To Ottawa by Car

Getting to Ottawa by car is simple, though the journey may be very long, depending on from where you start.

Metric Road Signs

Since the 1970’s, the road signs in Canada have been metric, meaning that the numbers that you see on the speed signs along the road show kilometers per hour, not miles per hour.

The destination signs, the ones that show the city and the distance, are also metric – showing the number of kilometers to that location.

It’s a fairly easy conversion from kilometers to miles. Divide the miles by 1.62 to get kilometers, or, multiply the kilometers by .62 to get miles, if measuring distance by miles is your preferred method.

Bilingual Road Signs – Except for Quebec

Quite a number of road signs in English speaking Canada post information in both English and French where there are sufficient French speaking persons to justify it. French is Canada’s  other official language.

The exception to this is in the Province of Quebec, where road signs are uni-lingual, and French only.

Gasoline

Gasoline, currently costing around $1.20 / litre (early 2012 pricing) in the Ottawa area is readily available in lead free forms only, whether “regular”, mid-range, or “high test”. One litre equals about .26 U.S. gallons, so to make the math simple, I simply say four litres is about one U.S. gallon.

Except right in the core of the city, gas supply stations are everywhere, with many major brands and some independent stations. By and large the quality of the fuel available is very good. Depending on how far you are driving, it might be expensive to get to Ottawa by car?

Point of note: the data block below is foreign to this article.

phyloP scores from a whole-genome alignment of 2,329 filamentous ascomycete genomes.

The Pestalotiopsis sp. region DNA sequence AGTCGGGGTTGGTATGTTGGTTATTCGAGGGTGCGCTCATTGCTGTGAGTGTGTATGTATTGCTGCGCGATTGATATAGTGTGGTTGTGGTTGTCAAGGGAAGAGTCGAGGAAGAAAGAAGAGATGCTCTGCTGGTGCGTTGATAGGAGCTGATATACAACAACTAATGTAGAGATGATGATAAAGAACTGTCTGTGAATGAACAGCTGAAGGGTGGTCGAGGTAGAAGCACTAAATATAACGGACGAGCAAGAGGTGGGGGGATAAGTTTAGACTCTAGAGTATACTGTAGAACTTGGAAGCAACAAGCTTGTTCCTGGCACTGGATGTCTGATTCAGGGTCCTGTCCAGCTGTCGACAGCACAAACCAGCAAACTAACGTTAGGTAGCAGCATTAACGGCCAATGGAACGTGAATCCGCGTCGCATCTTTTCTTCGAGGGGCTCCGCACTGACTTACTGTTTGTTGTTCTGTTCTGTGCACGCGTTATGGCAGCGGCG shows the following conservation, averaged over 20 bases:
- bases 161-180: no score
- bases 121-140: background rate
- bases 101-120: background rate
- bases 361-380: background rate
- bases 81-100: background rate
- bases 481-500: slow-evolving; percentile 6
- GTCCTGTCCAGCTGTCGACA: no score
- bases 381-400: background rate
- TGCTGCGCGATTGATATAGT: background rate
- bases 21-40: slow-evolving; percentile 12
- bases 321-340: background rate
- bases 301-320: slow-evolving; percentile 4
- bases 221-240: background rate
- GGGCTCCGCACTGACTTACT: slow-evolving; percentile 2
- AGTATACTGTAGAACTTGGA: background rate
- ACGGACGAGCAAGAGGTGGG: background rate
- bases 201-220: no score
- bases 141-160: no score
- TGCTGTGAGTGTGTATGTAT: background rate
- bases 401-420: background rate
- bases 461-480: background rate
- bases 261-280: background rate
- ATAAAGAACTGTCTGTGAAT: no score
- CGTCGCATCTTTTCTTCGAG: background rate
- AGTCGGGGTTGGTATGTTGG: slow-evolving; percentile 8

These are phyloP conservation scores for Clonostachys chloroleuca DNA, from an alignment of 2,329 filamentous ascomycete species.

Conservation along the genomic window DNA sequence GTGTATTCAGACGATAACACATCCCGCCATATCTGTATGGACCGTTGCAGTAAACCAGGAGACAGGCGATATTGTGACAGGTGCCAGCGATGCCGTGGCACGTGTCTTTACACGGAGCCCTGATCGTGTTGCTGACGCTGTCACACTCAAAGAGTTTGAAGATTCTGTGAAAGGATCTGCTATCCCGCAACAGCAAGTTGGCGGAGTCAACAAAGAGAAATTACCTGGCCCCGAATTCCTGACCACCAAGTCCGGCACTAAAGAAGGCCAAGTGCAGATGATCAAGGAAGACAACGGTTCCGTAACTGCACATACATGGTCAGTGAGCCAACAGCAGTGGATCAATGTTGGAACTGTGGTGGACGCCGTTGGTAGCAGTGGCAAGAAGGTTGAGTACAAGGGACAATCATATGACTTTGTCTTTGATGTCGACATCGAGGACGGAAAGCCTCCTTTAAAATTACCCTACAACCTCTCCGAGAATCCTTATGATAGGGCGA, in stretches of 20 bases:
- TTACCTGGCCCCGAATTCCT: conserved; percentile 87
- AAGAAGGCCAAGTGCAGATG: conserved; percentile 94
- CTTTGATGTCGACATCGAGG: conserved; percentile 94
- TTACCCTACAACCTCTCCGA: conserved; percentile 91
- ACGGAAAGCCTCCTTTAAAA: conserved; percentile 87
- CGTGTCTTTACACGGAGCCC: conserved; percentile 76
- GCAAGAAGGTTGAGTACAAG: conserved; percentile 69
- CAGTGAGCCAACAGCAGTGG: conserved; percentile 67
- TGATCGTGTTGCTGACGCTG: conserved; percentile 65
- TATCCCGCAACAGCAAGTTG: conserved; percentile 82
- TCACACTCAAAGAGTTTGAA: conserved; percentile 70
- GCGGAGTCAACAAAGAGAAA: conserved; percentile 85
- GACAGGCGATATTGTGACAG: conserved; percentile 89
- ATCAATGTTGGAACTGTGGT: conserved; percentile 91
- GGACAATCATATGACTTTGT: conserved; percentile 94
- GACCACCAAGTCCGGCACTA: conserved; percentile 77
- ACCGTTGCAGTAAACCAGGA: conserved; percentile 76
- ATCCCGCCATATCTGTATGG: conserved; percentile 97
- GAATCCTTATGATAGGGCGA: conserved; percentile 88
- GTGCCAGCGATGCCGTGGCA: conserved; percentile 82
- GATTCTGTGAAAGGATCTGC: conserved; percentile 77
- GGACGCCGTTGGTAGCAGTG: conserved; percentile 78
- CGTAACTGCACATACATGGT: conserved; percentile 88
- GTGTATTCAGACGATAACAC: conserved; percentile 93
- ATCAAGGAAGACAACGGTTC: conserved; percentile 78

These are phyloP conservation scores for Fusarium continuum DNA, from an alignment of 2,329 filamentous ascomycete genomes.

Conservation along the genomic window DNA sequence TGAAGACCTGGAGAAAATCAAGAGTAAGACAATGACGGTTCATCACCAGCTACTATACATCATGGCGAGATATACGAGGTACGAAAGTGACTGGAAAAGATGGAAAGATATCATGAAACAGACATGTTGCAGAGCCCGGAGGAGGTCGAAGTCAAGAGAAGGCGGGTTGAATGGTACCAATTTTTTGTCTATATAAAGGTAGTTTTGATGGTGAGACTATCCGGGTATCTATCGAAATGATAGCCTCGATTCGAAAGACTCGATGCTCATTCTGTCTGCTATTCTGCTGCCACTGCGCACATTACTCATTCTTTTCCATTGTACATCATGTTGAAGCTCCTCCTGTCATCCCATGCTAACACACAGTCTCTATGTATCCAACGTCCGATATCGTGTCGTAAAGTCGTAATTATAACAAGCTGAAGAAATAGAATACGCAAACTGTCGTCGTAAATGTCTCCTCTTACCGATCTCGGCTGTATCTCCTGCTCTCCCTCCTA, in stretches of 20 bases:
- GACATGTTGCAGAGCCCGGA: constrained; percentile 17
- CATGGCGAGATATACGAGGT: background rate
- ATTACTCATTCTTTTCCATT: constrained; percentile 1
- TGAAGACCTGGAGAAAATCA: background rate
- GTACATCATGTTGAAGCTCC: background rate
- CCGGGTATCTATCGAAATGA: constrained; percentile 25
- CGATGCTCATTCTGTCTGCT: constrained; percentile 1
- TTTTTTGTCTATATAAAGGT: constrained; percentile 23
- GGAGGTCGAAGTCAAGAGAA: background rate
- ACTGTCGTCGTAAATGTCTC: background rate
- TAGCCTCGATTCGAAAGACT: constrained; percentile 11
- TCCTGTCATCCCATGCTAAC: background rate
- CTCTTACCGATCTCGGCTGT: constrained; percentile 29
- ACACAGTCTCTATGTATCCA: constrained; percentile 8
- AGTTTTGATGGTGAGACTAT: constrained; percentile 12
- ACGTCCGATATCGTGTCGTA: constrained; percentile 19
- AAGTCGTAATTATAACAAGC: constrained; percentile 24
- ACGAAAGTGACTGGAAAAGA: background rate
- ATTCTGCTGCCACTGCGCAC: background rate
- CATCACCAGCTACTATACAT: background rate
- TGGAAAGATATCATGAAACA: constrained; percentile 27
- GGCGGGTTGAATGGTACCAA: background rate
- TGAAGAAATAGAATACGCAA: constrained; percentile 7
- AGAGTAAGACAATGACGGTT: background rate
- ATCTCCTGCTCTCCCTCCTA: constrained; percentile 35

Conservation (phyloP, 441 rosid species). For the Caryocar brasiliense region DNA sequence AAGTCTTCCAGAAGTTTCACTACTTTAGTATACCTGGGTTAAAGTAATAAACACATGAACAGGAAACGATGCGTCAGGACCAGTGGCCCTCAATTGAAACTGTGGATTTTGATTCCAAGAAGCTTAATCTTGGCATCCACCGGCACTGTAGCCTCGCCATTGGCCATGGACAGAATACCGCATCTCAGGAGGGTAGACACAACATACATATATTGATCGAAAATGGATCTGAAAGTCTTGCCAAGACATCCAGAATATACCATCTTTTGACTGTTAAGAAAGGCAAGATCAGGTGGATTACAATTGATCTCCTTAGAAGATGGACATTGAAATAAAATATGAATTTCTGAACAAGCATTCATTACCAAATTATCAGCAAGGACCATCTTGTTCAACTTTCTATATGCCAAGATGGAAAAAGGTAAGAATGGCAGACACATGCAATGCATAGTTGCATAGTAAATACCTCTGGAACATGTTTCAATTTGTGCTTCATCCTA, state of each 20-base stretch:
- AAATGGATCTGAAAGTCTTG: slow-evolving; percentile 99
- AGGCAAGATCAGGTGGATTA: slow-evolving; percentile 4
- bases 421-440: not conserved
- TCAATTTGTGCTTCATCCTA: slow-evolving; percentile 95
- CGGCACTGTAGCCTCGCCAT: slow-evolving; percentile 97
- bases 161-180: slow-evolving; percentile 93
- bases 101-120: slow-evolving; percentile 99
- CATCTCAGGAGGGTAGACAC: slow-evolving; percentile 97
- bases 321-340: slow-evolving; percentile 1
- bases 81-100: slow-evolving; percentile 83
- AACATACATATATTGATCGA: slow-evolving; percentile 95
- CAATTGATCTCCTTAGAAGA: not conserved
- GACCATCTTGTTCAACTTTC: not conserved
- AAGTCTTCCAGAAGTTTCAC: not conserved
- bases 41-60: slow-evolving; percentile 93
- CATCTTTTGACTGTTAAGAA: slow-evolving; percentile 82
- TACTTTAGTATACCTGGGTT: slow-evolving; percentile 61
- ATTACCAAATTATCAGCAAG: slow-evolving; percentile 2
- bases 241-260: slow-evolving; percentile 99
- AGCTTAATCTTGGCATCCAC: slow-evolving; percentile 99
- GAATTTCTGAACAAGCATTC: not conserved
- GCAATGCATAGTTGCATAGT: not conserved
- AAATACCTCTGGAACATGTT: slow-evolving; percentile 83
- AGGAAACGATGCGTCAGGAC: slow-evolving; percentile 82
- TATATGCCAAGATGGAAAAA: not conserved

Self Service Pumps

Gas pumps are primarily self-service, though there are still a few “full service” pumps around. “Full service” simply means that an employee will pump your gas and bring you an invoice. Even at the “full service” stations, don’t expect a windshield wash or an oil check…it just doesn’t seem to happen any more.

You can often pay electronically right at the pump via credit card. Gas stations normally will not take foreign currency, so have Canadian cash or use your credit or debit card.

Diesel Fuel Readily Available

Many in-city fuel stations also offer diesel fuel, as this fuel choice for automobiles is becoming more accepted, but be a bit careful as it’s not readily available everywhere.

Speed Limits

The speed limit on the controlled access highways around Ottawa is 100 km / hour (approx. 60 mph). While you obviously choose to take a risk by exceeding the posted limits, our experience has been that up to 110 km / hour you won’t normally ‘blip’ the radar traps. As you exceed this level, your risk increases both by every kilometer of speed added, and to fulfill the police force’s need to write more tickets on any particular day. In other words, one day you might pass a radar trap doing 120 km/hr and they won’t stop you; the next day, they will, and at the end of that little confrontation, your wallet might end up being substantially lighter.